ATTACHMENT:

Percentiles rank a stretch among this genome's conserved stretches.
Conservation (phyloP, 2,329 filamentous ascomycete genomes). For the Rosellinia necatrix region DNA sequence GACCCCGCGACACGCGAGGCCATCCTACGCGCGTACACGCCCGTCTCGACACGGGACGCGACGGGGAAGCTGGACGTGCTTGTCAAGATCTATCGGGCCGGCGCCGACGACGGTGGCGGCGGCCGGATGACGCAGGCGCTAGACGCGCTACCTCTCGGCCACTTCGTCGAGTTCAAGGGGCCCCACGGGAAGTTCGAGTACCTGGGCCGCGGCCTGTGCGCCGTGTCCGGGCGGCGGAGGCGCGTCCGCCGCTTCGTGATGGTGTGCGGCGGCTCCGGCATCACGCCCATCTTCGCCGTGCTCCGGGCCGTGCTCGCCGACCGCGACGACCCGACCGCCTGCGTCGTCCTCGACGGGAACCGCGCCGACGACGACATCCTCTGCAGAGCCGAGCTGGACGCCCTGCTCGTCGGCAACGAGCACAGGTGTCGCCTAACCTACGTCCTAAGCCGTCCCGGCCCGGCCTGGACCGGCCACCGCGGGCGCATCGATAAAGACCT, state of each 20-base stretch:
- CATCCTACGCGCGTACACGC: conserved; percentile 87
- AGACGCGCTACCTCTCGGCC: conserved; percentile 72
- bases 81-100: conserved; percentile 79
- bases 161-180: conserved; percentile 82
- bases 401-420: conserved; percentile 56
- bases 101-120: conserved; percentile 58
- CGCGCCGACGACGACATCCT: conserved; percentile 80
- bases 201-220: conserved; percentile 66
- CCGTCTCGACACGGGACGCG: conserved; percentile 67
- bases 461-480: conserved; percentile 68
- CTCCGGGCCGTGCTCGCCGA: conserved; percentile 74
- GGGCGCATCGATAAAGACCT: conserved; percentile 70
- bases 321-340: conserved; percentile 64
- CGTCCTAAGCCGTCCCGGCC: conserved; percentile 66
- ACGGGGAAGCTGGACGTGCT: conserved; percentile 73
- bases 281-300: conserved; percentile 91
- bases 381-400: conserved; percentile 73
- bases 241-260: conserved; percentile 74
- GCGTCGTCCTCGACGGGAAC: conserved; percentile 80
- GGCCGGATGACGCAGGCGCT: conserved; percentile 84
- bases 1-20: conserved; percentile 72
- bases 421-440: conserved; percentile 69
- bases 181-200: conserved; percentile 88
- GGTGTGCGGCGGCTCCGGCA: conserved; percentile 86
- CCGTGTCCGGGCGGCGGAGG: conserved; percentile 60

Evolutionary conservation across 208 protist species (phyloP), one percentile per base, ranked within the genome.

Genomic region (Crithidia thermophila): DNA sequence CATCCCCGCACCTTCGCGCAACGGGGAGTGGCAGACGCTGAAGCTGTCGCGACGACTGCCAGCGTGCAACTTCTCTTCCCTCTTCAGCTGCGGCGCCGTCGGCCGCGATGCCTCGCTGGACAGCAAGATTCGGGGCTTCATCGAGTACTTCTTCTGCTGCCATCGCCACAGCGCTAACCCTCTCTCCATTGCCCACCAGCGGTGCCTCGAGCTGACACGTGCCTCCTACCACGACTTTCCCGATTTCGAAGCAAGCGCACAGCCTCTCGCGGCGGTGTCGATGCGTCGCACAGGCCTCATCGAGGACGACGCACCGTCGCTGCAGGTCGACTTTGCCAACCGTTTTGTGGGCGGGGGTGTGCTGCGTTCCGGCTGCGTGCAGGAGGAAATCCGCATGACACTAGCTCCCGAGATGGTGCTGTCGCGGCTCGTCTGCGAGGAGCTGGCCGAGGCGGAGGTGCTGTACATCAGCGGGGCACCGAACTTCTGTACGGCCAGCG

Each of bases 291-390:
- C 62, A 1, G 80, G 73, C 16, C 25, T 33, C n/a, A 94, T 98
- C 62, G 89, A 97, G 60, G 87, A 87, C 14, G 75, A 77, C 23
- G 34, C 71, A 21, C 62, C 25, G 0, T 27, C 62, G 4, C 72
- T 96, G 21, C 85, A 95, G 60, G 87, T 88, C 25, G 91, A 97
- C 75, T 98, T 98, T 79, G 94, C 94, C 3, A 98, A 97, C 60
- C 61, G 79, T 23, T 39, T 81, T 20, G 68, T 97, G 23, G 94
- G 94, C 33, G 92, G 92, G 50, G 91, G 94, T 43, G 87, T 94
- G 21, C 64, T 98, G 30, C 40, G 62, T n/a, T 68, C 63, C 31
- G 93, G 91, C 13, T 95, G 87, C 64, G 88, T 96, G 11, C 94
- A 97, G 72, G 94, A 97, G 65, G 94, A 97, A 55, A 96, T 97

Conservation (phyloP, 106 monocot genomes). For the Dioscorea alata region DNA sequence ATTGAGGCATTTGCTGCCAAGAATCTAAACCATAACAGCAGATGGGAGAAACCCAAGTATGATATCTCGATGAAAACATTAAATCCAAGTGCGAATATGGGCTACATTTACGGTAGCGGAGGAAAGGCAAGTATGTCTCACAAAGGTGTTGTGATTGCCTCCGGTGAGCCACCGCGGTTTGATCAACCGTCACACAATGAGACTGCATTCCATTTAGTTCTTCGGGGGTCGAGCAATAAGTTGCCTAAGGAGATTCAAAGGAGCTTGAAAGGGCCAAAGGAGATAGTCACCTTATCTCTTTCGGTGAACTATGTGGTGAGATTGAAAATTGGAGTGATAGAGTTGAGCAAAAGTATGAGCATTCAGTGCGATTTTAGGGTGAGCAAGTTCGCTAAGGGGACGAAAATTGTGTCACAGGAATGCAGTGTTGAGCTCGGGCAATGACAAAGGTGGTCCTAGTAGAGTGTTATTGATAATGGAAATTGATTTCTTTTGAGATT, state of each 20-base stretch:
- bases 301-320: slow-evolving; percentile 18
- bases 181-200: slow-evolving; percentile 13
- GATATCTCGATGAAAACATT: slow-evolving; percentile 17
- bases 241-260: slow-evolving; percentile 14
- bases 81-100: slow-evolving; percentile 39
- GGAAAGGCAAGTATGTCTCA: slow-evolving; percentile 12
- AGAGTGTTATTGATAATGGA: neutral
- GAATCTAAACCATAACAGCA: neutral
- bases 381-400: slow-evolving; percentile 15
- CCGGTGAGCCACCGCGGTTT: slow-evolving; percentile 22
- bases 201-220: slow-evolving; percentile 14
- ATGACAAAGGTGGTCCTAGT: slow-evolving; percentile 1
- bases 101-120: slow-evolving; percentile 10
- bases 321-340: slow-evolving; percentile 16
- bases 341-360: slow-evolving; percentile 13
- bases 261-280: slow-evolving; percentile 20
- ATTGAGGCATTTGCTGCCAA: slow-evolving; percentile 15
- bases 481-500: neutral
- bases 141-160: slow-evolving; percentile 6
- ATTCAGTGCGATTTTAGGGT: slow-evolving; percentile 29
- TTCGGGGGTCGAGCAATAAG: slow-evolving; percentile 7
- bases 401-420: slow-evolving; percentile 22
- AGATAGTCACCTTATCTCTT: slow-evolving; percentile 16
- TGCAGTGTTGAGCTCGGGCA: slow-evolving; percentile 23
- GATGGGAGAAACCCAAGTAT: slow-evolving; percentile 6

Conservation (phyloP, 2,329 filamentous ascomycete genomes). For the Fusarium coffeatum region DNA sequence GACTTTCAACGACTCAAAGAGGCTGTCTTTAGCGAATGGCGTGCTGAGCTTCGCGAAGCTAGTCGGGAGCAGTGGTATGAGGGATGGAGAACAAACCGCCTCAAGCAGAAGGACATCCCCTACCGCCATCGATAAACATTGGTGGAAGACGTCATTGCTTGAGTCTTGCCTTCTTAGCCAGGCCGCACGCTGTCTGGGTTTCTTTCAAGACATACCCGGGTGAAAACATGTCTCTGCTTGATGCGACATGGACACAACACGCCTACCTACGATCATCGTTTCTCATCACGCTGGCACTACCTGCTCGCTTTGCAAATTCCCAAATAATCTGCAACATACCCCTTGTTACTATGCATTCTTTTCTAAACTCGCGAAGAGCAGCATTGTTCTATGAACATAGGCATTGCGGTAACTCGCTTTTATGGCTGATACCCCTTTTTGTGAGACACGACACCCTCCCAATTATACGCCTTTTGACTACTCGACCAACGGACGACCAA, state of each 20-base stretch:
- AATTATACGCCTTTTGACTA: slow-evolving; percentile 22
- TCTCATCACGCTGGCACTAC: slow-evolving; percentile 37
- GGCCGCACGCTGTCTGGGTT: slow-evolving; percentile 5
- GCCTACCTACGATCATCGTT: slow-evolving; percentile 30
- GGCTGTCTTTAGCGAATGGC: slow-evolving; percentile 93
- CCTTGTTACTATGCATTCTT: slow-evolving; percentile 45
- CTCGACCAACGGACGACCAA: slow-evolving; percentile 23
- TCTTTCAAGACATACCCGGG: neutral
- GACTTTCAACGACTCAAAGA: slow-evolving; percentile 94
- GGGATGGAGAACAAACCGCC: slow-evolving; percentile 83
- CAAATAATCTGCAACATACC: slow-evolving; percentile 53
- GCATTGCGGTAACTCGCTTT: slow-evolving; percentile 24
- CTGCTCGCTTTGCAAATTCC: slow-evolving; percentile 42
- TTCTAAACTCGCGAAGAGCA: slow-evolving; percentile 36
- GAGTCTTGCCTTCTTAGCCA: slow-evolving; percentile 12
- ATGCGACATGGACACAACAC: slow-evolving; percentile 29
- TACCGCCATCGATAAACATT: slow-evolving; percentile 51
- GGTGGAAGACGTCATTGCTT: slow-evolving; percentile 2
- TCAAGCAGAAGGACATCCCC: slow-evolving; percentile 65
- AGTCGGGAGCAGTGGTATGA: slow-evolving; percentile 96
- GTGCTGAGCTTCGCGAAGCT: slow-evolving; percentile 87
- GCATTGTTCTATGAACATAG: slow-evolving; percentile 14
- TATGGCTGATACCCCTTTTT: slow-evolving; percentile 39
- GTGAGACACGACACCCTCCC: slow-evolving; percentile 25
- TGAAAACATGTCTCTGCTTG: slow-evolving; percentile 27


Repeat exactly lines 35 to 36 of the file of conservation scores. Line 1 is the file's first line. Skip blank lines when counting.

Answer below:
- C 75, T 98, T 98, T 79, G 94, C 94, C 3, A 98, A 97, C 60
- C 61, G 79, T 23, T 39, T 81, T 20, G 68, T 97, G 23, G 94